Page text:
Our natural reaction on spotting a snake is to recoil with fear and run as far away as possible from the creature we assume is full of deadly poison.
Vava Suresh, a 40-year old wildlife conservationist, on the other hand absolutely loves snakes and not only enjoys their company but embraces them as a friend. He has no problem hanging some of the largest snakes on the planet around his neck like an ornament or even holding the King Cobra like a child.
His unique talent with snakes has earned him a name as “snake man” and people from all over the State of Kerala summon his expertise when they want a snake safely removed from their homes.
In fact, the name “snake whisperer” would be best suited to describe Suresh as he has already rescued over 30,000 snakes in his lifetime. His life’s mission is to love and guard even the most venomous of these slithery creatures.
Born into a poor family in the city of Thiruvananthapuram, Suresh has a completely different perspective of snake than us normal, ordinary folks. He sees them as gentle, loving creatures who should be handled with kindness and protected from human aggression.
“I actually do not know how I fell in love with them. As a child, I had seen people brutally killing snakes. That instilled sympathy for the creature in my mind. At the same time, idols of serpents in temples made me feel that they have some divinity and should be protected.”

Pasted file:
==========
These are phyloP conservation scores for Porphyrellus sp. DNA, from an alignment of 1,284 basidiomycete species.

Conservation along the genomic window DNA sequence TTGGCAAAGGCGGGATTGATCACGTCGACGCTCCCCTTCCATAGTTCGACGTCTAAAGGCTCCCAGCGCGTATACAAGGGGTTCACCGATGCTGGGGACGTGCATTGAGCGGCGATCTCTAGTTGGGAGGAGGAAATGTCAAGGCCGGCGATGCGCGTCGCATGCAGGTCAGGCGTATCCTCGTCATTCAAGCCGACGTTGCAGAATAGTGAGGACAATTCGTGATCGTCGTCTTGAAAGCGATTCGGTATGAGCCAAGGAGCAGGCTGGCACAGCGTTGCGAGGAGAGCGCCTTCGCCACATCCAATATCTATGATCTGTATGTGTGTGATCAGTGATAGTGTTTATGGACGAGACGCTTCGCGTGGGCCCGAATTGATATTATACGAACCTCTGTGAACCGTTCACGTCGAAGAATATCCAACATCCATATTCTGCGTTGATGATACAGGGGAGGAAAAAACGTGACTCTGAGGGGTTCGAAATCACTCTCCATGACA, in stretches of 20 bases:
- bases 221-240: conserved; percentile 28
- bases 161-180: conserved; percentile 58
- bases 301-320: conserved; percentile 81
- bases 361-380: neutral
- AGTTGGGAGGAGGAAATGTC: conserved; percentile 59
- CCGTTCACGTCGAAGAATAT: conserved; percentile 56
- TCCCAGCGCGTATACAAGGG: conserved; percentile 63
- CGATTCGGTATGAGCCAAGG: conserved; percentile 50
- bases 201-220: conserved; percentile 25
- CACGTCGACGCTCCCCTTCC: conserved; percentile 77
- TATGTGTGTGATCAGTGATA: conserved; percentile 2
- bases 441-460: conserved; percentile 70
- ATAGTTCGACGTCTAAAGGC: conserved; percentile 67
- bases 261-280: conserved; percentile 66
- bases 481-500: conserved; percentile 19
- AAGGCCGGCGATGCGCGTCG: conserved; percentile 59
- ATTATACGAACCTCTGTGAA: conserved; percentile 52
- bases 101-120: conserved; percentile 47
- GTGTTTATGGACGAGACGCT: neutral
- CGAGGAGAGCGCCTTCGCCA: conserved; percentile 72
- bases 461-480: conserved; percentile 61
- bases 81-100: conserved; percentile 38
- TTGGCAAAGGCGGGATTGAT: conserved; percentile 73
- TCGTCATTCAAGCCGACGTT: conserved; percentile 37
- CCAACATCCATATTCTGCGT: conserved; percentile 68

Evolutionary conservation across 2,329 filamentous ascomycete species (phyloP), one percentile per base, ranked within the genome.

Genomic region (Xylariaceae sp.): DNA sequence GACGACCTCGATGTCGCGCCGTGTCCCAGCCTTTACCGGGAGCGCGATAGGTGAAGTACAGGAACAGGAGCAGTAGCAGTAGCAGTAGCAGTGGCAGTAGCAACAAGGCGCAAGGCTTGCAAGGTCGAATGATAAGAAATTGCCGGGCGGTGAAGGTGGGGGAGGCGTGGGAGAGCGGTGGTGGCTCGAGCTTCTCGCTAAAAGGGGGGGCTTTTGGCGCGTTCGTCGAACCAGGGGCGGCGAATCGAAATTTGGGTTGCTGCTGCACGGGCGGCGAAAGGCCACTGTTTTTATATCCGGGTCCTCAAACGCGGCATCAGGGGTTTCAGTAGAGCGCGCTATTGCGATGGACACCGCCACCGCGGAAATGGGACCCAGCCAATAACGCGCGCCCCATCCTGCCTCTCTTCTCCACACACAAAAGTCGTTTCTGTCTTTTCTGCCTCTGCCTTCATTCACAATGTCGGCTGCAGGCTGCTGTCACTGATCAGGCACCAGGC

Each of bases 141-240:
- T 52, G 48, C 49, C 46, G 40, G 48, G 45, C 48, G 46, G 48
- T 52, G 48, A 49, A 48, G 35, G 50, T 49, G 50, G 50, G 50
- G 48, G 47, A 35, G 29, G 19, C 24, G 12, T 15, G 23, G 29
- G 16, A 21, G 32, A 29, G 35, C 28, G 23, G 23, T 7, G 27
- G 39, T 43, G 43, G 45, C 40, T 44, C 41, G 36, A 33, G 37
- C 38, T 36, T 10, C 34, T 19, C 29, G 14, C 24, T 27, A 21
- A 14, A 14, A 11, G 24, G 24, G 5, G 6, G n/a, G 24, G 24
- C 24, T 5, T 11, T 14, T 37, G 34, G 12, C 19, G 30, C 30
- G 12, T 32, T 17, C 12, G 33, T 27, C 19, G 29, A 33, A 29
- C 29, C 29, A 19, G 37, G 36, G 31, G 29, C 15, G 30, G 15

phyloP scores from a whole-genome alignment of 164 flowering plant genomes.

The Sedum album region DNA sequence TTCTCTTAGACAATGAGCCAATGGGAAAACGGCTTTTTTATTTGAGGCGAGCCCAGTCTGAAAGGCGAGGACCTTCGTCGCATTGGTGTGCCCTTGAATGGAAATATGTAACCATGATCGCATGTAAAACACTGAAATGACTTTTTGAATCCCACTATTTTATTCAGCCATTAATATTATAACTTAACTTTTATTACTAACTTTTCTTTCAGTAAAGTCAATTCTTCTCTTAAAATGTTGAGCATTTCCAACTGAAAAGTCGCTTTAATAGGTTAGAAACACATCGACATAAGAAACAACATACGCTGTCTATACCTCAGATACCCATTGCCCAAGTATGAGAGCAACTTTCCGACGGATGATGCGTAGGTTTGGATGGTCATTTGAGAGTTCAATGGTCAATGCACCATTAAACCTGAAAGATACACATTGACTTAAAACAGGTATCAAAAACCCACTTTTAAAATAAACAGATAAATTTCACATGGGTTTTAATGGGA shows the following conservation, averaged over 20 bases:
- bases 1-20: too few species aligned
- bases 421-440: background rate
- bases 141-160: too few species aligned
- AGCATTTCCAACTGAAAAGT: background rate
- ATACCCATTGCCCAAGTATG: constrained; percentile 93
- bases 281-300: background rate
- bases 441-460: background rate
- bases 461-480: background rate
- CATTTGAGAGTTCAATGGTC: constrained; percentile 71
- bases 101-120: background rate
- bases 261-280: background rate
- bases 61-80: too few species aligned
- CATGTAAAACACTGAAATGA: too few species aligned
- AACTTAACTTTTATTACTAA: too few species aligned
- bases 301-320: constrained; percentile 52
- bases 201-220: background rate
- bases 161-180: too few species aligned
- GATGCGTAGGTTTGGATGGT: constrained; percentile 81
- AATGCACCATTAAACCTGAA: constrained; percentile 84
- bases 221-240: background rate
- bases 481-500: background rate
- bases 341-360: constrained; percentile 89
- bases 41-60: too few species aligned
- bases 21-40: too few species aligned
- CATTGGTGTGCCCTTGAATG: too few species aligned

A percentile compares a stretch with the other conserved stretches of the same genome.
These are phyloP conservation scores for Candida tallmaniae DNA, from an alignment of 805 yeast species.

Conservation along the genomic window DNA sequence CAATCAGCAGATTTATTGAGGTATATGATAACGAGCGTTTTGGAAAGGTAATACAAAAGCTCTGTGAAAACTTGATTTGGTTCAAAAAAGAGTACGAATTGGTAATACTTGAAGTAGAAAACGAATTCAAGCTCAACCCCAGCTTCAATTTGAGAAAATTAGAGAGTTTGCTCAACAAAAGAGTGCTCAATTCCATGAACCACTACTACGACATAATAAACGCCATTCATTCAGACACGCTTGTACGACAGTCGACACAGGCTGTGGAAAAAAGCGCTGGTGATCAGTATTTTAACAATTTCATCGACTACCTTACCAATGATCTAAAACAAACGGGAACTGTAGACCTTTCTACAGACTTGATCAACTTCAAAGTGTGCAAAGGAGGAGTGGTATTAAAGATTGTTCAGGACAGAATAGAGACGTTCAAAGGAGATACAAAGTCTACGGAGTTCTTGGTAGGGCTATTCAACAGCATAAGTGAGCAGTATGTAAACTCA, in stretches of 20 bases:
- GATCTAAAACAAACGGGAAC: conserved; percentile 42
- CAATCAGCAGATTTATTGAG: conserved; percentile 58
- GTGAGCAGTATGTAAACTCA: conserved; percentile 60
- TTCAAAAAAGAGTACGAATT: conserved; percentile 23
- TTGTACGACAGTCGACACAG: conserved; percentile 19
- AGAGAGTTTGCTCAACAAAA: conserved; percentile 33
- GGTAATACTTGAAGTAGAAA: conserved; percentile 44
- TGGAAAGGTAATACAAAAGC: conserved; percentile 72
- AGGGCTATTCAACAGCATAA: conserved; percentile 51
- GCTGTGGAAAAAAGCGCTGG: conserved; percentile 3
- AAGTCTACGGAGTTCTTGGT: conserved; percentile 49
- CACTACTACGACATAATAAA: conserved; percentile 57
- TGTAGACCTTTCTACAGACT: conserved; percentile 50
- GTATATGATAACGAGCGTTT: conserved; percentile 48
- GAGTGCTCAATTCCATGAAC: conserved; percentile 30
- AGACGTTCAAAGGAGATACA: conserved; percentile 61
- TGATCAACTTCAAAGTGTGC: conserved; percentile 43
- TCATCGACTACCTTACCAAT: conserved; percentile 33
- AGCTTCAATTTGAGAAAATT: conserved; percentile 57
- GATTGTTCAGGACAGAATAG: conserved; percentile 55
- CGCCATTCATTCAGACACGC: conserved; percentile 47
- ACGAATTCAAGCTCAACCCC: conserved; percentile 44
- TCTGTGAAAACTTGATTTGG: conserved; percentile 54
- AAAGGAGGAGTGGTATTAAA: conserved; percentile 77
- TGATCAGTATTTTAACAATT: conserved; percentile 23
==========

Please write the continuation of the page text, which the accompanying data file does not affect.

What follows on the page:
Suresh was only 12 years old when he rescued his first live snake – a baby cobra – which he hid in his house and carefully studied its behaviour. He began to slowly understand how to handle different varieties of snakes without injuring them or himself. His rescue list to date includes:
- 12 King cobras,
- 7,000 Indian cobras
- roughly 1,700 vipers and
- 150 kraits
There are no special tools or instruments involved, Suresh manages to handle these snakes with his bare hands.
Every time there is a snake sighting, people call Suresh for help. In fact, even the local police and fire department has used his services to rescue these snakes without causing them any harm. He gets around 15 calls a day from people seeking his services.
“Many of them get my phone number from police stations or from fire force units. Some local dailies also publish my mobile number for the people to contact me easily,” he said.
Rescuing snakes from urban areas and releasing them into the wild is not the only mission for Suresh. He also preserves snake eggs until they are hatched and works hard to create awareness among people about snakes and their behaviour.
Easy as it may sound, Suresh’s job is undoubtedly a risky one. One of his fingers was surgically removed after a cobra bite and the skin on his right palm needed to be grafted after another snake bite. He estimates to have survived over 266 venomous snake bites that his body has now developed adequate antibodies against snake venom.
Selected for his service to the society for many years, Suresh was declared the winner of “Vocational Service Award 2011” by the Rotary Club’s Thiruvananthapuram division. Prince Charles, during his visit to Kerala expressed his desire to meet Suresh and a 30 minute meeting was arranged for this man who charmed a prince.
The royal guest wanted to know which was the most dangerous snake he had caught and Suresh told him it was the King Cobra.
His talent with snakes gained him both a national and international reputation and a program called “Snake Master” is aired on Kaumudy TV Channel every Thursday and Friday.